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Dear John,
I have a question about the correct definition of the Profit-to-Investment ratio.^{1}
It is clear that in numerator we put the Net Present Value of our cash flow. For the denominator, we use the Present Value of investments.
My question is this. Should we use PV of the negative initial part of cash flow? Or the PV the capital investments?
Year |
1 |
2 |
3 |
4 |
5 |
Revenues - Operating Expense |
0 |
0 |
100 |
100 |
100 |
Capital Expenditures |
100 |
100 |
50 |
0 |
0 |
Net Cash Flow |
-100 |
-100 |
50 |
100 |
100 |
In this example, should the 50 units of capital expenditure in year 3 be considered in computing the PV of of investments?
Thanks.
^{1}The Profit-to-Investment Ratio (PI or P/I) is a popular decision criterion for ranking investments when capital is constrained. This criterion goes by other names, and people disagree as to the best calculation. In recent years, the name Discounted Return On Investment (DROI) has emerged, and I think this label is most descriptive. Such criteria are popular despite problems when applying risk-weighting for uncertainty. |
Reply
I wish that I had an easy answer to your question. If you asked 10 companies
how they do it, you would likely get 10 different answers. Economic evaluation is not
rocket science, yet there is so much confusion about what decision policies work best.
In computing PI, some possibilities for the denominator include:
a) Sum the investments (usually excluding abandonment and salvage).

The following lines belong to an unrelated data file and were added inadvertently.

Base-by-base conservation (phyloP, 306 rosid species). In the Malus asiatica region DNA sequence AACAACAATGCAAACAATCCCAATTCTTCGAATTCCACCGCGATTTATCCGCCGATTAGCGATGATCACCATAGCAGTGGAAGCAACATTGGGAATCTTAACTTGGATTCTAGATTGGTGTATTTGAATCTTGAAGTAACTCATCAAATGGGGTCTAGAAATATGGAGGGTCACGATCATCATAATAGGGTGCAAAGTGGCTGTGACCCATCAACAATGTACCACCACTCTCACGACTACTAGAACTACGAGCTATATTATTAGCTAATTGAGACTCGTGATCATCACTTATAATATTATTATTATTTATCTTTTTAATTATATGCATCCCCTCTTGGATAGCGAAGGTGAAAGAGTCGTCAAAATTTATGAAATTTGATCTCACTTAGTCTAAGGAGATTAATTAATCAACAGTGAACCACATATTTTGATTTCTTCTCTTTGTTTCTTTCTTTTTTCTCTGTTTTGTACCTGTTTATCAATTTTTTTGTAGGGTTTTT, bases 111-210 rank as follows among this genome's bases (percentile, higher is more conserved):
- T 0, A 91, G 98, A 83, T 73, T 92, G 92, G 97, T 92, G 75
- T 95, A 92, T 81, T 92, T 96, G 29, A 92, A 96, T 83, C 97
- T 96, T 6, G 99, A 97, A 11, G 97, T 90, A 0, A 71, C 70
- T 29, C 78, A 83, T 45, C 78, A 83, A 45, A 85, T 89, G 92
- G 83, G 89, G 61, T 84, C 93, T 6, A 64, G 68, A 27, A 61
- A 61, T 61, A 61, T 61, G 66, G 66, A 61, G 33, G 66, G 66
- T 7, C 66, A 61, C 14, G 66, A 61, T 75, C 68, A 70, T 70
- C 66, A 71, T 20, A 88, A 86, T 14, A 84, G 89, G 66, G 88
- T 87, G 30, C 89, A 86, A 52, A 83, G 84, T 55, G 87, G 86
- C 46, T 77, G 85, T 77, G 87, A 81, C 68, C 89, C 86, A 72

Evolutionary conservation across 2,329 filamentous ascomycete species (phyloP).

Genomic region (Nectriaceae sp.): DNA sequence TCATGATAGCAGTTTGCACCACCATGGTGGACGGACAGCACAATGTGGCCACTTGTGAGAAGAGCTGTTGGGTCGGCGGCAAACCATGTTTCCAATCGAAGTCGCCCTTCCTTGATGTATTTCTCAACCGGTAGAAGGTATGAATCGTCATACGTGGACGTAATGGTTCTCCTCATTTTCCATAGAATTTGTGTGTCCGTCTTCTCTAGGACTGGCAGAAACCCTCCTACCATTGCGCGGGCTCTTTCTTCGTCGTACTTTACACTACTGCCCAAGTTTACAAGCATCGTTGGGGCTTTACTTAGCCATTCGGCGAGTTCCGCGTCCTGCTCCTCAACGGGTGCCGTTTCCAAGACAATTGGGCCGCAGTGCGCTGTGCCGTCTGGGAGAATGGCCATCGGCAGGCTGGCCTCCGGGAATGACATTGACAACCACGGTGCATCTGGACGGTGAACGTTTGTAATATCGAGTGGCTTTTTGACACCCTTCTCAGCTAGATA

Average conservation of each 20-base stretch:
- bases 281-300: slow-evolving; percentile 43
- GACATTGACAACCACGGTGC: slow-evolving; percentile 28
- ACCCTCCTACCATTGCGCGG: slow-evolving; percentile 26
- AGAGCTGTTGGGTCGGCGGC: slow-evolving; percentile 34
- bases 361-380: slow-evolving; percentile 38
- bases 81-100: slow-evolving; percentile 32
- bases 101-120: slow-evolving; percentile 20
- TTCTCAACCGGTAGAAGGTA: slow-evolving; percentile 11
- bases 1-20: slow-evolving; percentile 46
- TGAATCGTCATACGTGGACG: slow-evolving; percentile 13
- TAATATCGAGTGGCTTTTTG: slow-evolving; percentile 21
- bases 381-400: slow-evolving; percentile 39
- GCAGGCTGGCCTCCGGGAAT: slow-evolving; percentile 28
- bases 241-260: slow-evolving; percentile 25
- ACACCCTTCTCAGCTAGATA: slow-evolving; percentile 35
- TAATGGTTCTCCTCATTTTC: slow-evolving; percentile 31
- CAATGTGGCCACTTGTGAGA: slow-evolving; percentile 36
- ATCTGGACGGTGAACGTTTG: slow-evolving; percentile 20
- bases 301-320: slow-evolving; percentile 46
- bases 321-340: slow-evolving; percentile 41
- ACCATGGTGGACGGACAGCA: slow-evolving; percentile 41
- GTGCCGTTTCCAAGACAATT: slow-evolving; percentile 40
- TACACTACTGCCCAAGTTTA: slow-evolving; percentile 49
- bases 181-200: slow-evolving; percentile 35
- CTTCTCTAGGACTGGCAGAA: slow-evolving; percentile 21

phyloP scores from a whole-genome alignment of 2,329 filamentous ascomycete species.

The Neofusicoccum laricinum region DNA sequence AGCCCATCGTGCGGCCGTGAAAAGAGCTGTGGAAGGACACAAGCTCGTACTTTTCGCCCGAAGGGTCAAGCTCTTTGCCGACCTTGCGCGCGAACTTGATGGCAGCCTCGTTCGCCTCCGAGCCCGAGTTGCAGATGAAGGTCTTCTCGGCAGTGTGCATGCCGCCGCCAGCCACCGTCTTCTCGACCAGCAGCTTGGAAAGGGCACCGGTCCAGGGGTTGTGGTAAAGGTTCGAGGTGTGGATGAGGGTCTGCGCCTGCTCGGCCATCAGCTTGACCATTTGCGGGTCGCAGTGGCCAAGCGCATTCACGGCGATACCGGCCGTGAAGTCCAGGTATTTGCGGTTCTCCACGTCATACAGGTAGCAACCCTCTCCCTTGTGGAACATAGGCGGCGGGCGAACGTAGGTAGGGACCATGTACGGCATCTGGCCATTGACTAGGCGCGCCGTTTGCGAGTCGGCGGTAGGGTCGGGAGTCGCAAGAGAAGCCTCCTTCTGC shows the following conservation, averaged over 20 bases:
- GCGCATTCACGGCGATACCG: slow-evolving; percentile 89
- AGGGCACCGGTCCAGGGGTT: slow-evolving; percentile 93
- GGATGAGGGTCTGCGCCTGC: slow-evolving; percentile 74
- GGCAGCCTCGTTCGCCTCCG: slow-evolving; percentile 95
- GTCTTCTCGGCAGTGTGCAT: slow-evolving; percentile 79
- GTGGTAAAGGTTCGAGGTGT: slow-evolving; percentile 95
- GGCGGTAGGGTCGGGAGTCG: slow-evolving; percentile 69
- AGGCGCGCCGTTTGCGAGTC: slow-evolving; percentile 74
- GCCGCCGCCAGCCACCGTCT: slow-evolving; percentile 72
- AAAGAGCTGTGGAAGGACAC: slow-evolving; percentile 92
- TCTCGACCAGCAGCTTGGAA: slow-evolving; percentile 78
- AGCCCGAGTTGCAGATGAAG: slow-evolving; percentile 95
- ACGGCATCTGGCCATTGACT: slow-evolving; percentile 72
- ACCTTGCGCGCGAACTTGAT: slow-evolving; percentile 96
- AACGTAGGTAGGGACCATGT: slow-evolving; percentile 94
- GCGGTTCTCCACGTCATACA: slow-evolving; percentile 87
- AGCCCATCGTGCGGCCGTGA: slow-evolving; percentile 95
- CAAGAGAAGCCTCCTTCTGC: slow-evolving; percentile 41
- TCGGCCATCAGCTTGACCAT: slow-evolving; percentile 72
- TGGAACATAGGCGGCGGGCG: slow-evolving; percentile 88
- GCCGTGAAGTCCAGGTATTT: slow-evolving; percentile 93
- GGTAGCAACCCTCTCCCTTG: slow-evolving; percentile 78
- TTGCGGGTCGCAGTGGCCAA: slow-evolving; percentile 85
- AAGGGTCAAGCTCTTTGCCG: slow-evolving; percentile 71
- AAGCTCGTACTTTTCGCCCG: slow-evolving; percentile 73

b) Use PV investments (very popular, especially for mult-year
investments).
c) Use investment in the budget year (If you're trying to maximize PV or EMV
per unit of constraint).
I think (c) is the most correct. As a ranking tool, for optimizing the investment
portfolio, the denominator should be units of the constraint. No company I
know discounts budget amounts: The spending allowance is the same whether the money is
invested in January or December. Because of this, I suggest NOT discounting the
denominator in most situations. However, if you expect capital rationing to continue
after the budget year this gives added weight to using a PV investment calculation.
Here's another possibility for the denominator:
d) Use the Maximum Negative Cashflow (MNC) for the "investment."
This avoids any problems with classifying disbursements as investments vs.
expenses. Also, this recognizes that some projects are earning money while drilling
or other investment continues. I like this as a supplemental criterion, even if it
isn't used in the ranking calculation. For accuracy, I suggest doing the MNC
calculation in 1-month time periods.
The other issue is, is there really a capital constraint? There is lots of money in
this world seeking investment opportunities. I think the capital constraint idea is
a useful fiction to help manage a company. Typically, the real constrain is not
having enough people to do all the worthy projects. For widely-held, for-profit
companies, I recommend that the overall process attempt to maximize Expected
Monetary Value (EMV) of the company.
PI (or DROI) is an excellent investment ranking tool. The main drawback is that you
must be watchful for significant correlations among projects. E.g., if there is a
synergy between two projects, they might together be attractive yet neither one alone.
Examining the possibilities, especially in the context of constraints and risk
aversion is the subject of portfolio theory and a much longer discussion.
—John Schuyler, February 2000
Copyright © 2000 by John R. Schuyler. All rights reserved. Permission to copy with reproduction of this notice.